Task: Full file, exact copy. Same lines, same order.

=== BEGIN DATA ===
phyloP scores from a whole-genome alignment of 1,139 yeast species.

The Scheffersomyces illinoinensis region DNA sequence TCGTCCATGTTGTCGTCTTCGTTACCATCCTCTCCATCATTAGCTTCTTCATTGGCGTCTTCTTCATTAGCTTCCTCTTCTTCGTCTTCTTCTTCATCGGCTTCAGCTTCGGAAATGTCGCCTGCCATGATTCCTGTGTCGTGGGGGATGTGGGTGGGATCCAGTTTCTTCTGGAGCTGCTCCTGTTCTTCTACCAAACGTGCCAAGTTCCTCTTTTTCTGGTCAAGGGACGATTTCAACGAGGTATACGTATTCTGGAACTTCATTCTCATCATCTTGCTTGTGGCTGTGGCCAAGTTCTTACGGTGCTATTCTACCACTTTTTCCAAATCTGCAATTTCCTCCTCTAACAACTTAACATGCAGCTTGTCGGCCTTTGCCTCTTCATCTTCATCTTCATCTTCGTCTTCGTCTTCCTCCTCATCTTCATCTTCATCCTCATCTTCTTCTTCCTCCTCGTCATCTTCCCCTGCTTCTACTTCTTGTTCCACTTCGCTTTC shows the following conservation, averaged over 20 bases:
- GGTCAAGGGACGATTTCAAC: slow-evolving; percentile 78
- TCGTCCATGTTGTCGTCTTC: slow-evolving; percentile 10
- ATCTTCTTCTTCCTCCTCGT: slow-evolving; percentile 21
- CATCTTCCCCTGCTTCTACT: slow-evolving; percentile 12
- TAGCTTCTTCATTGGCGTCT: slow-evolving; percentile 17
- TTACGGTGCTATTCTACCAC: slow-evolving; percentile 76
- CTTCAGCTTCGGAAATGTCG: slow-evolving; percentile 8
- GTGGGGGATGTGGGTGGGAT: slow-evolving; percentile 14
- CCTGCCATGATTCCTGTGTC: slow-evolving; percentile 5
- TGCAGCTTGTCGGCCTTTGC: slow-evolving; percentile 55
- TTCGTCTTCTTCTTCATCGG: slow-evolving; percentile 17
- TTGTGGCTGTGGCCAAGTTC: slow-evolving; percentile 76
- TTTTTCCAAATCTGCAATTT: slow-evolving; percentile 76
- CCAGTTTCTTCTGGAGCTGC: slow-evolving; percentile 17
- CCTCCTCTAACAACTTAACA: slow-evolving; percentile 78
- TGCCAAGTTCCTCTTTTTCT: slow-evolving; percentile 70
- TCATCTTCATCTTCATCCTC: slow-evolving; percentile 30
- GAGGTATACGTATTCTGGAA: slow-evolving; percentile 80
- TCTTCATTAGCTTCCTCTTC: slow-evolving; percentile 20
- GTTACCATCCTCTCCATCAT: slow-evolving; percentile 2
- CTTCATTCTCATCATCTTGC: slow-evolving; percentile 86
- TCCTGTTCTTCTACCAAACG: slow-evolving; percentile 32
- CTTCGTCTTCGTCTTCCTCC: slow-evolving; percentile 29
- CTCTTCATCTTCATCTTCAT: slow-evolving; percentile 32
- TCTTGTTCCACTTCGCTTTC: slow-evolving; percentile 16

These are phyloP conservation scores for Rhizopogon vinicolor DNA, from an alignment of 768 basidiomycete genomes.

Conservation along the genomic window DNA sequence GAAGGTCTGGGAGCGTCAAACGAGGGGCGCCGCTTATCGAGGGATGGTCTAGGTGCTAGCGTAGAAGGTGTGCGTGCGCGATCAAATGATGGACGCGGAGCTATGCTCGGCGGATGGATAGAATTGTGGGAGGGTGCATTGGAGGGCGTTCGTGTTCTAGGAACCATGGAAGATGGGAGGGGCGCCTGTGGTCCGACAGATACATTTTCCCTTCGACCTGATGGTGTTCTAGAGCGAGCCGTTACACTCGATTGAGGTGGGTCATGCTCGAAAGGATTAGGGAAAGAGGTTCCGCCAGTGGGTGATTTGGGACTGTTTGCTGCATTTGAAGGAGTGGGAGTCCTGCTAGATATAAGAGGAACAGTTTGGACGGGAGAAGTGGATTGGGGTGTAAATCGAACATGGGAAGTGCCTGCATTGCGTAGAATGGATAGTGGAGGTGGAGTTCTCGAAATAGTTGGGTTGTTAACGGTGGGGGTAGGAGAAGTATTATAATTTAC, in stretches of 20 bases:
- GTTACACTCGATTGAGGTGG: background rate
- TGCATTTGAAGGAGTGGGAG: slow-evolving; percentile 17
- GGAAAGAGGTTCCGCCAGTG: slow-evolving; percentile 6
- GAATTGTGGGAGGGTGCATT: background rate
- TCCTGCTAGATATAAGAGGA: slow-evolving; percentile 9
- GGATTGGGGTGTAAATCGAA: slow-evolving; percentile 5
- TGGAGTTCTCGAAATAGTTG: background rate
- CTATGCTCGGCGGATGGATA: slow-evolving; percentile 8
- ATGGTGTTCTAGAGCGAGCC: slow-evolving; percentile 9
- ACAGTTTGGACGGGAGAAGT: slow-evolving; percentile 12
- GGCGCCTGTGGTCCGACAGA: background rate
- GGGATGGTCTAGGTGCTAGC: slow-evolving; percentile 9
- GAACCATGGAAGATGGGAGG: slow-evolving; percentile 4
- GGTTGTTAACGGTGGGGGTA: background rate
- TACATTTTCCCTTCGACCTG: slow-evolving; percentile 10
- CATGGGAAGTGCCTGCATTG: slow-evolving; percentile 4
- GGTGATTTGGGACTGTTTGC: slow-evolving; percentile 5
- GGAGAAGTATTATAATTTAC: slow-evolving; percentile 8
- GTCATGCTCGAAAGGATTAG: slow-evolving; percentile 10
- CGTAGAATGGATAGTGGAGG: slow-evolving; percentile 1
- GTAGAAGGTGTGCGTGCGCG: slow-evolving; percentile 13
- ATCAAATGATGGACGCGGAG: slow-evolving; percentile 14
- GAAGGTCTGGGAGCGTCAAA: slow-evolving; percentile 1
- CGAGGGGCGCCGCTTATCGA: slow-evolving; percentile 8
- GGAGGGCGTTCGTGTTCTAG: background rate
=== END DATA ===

phyloP scores from a whole-genome alignment of 1,139 yeast species.

The Scheffersomyces illinoinensis region DNA sequence TCGTCCATGTTGTCGTCTTCGTTACCATCCTCTCCATCATTAGCTTCTTCATTGGCGTCTTCTTCATTAGCTTCCTCTTCTTCGTCTTCTTCTTCATCGGCTTCAGCTTCGGAAATGTCGCCTGCCATGATTCCTGTGTCGTGGGGGATGTGGGTGGGATCCAGTTTCTTCTGGAGCTGCTCCTGTTCTTCTACCAAACGTGCCAAGTTCCTCTTTTTCTGGTCAAGGGACGATTTCAACGAGGTATACGTATTCTGGAACTTCATTCTCATCATCTTGCTTGTGGCTGTGGCCAAGTTCTTACGGTGCTATTCTACCACTTTTTCCAAATCTGCAATTTCCTCCTCTAACAACTTAACATGCAGCTTGTCGGCCTTTGCCTCTTCATCTTCATCTTCATCTTCGTCTTCGTCTTCCTCCTCATCTTCATCTTCATCCTCATCTTCTTCTTCCTCCTCGTCATCTTCCCCTGCTTCTACTTCTTGTTCCACTTCGCTTTC shows the following conservation, averaged over 20 bases:
- GGTCAAGGGACGATTTCAAC: slow-evolving; percentile 78
- TCGTCCATGTTGTCGTCTTC: slow-evolving; percentile 10
- ATCTTCTTCTTCCTCCTCGT: slow-evolving; percentile 21
- CATCTTCCCCTGCTTCTACT: slow-evolving; percentile 12
- TAGCTTCTTCATTGGCGTCT: slow-evolving; percentile 17
- TTACGGTGCTATTCTACCAC: slow-evolving; percentile 76
- CTTCAGCTTCGGAAATGTCG: slow-evolving; percentile 8
- GTGGGGGATGTGGGTGGGAT: slow-evolving; percentile 14
- CCTGCCATGATTCCTGTGTC: slow-evolving; percentile 5
- TGCAGCTTGTCGGCCTTTGC: slow-evolving; percentile 55
- TTCGTCTTCTTCTTCATCGG: slow-evolving; percentile 17
- TTGTGGCTGTGGCCAAGTTC: slow-evolving; percentile 76
- TTTTTCCAAATCTGCAATTT: slow-evolving; percentile 76
- CCAGTTTCTTCTGGAGCTGC: slow-evolving; percentile 17
- CCTCCTCTAACAACTTAACA: slow-evolving; percentile 78
- TGCCAAGTTCCTCTTTTTCT: slow-evolving; percentile 70
- TCATCTTCATCTTCATCCTC: slow-evolving; percentile 30
- GAGGTATACGTATTCTGGAA: slow-evolving; percentile 80
- TCTTCATTAGCTTCCTCTTC: slow-evolving; percentile 20
- GTTACCATCCTCTCCATCAT: slow-evolving; percentile 2
- CTTCATTCTCATCATCTTGC: slow-evolving; percentile 86
- TCCTGTTCTTCTACCAAACG: slow-evolving; percentile 32
- CTTCGTCTTCGTCTTCCTCC: slow-evolving; percentile 29
- CTCTTCATCTTCATCTTCAT: slow-evolving; percentile 32
- TCTTGTTCCACTTCGCTTTC: slow-evolving; percentile 16

These are phyloP conservation scores for Rhizopogon vinicolor DNA, from an alignment of 768 basidiomycete genomes.

Conservation along the genomic window DNA sequence GAAGGTCTGGGAGCGTCAAACGAGGGGCGCCGCTTATCGAGGGATGGTCTAGGTGCTAGCGTAGAAGGTGTGCGTGCGCGATCAAATGATGGACGCGGAGCTATGCTCGGCGGATGGATAGAATTGTGGGAGGGTGCATTGGAGGGCGTTCGTGTTCTAGGAACCATGGAAGATGGGAGGGGCGCCTGTGGTCCGACAGATACATTTTCCCTTCGACCTGATGGTGTTCTAGAGCGAGCCGTTACACTCGATTGAGGTGGGTCATGCTCGAAAGGATTAGGGAAAGAGGTTCCGCCAGTGGGTGATTTGGGACTGTTTGCTGCATTTGAAGGAGTGGGAGTCCTGCTAGATATAAGAGGAACAGTTTGGACGGGAGAAGTGGATTGGGGTGTAAATCGAACATGGGAAGTGCCTGCATTGCGTAGAATGGATAGTGGAGGTGGAGTTCTCGAAATAGTTGGGTTGTTAACGGTGGGGGTAGGAGAAGTATTATAATTTAC, in stretches of 20 bases:
- GTTACACTCGATTGAGGTGG: background rate
- TGCATTTGAAGGAGTGGGAG: slow-evolving; percentile 17
- GGAAAGAGGTTCCGCCAGTG: slow-evolving; percentile 6
- GAATTGTGGGAGGGTGCATT: background rate
- TCCTGCTAGATATAAGAGGA: slow-evolving; percentile 9
- GGATTGGGGTGTAAATCGAA: slow-evolving; percentile 5
- TGGAGTTCTCGAAATAGTTG: background rate
- CTATGCTCGGCGGATGGATA: slow-evolving; percentile 8
- ATGGTGTTCTAGAGCGAGCC: slow-evolving; percentile 9
- ACAGTTTGGACGGGAGAAGT: slow-evolving; percentile 12
- GGCGCCTGTGGTCCGACAGA: background rate
- GGGATGGTCTAGGTGCTAGC: slow-evolving; percentile 9
- GAACCATGGAAGATGGGAGG: slow-evolving; percentile 4
- GGTTGTTAACGGTGGGGGTA: background rate
- TACATTTTCCCTTCGACCTG: slow-evolving; percentile 10
- CATGGGAAGTGCCTGCATTG: slow-evolving; percentile 4
- GGTGATTTGGGACTGTTTGC: slow-evolving; percentile 5
- GGAGAAGTATTATAATTTAC: slow-evolving; percentile 8
- GTCATGCTCGAAAGGATTAG: slow-evolving; percentile 10
- CGTAGAATGGATAGTGGAGG: slow-evolving; percentile 1
- GTAGAAGGTGTGCGTGCGCG: slow-evolving; percentile 13
- ATCAAATGATGGACGCGGAG: slow-evolving; percentile 14
- GAAGGTCTGGGAGCGTCAAA: slow-evolving; percentile 1
- CGAGGGGCGCCGCTTATCGA: slow-evolving; percentile 8
- GGAGGGCGTTCGTGTTCTAG: background rate